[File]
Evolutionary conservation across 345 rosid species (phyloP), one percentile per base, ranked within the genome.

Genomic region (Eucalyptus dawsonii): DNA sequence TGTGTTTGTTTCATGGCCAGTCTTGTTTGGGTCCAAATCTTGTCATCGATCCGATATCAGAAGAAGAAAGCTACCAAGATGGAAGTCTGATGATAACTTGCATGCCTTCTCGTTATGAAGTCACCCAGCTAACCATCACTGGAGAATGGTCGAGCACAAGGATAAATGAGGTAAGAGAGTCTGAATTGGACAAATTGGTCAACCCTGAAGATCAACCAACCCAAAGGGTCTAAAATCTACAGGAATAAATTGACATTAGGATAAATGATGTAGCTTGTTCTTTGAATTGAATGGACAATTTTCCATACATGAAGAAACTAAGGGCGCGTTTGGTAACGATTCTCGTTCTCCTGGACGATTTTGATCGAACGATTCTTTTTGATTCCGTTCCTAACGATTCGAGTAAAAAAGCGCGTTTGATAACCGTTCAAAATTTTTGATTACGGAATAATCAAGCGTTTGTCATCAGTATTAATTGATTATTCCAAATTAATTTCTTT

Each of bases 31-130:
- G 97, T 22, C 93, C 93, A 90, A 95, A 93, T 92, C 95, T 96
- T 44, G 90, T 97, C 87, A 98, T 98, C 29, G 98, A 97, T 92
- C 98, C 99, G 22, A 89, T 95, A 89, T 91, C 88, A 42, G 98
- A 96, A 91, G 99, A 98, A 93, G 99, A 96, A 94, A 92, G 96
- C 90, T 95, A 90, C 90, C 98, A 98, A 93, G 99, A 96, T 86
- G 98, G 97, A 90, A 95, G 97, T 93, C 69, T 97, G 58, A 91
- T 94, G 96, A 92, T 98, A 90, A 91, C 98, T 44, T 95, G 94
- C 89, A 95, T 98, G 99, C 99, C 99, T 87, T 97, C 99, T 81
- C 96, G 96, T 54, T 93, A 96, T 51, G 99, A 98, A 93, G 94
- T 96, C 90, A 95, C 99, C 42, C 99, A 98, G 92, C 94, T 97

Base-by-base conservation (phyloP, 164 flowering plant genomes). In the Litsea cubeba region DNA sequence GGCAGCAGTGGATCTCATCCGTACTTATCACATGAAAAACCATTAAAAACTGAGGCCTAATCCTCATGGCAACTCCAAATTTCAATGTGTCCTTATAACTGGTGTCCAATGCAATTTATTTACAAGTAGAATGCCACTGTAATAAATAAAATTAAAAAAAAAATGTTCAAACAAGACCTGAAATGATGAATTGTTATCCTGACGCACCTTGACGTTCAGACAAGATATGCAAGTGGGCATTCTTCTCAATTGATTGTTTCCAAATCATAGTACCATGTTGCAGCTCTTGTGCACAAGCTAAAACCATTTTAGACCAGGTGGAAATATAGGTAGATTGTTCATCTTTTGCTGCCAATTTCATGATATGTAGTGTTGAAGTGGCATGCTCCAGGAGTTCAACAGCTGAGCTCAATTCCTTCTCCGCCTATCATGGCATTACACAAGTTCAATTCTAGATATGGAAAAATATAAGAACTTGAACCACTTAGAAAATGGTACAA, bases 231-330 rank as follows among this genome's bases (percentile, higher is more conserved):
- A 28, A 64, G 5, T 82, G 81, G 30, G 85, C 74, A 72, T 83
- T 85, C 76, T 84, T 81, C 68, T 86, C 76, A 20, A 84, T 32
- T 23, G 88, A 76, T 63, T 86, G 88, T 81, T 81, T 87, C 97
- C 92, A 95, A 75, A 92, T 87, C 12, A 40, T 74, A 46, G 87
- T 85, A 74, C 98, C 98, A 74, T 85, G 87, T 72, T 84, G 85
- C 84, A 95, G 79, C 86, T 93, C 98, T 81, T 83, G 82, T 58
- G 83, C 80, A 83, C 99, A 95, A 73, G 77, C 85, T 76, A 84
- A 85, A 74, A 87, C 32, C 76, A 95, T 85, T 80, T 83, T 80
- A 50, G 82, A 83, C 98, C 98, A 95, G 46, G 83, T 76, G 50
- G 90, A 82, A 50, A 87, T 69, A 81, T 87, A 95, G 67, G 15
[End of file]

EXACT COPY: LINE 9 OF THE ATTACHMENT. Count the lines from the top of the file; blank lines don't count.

- G 98, G 97, A 90, A 95, G 97, T 93, C 69, T 97, G 58, A 91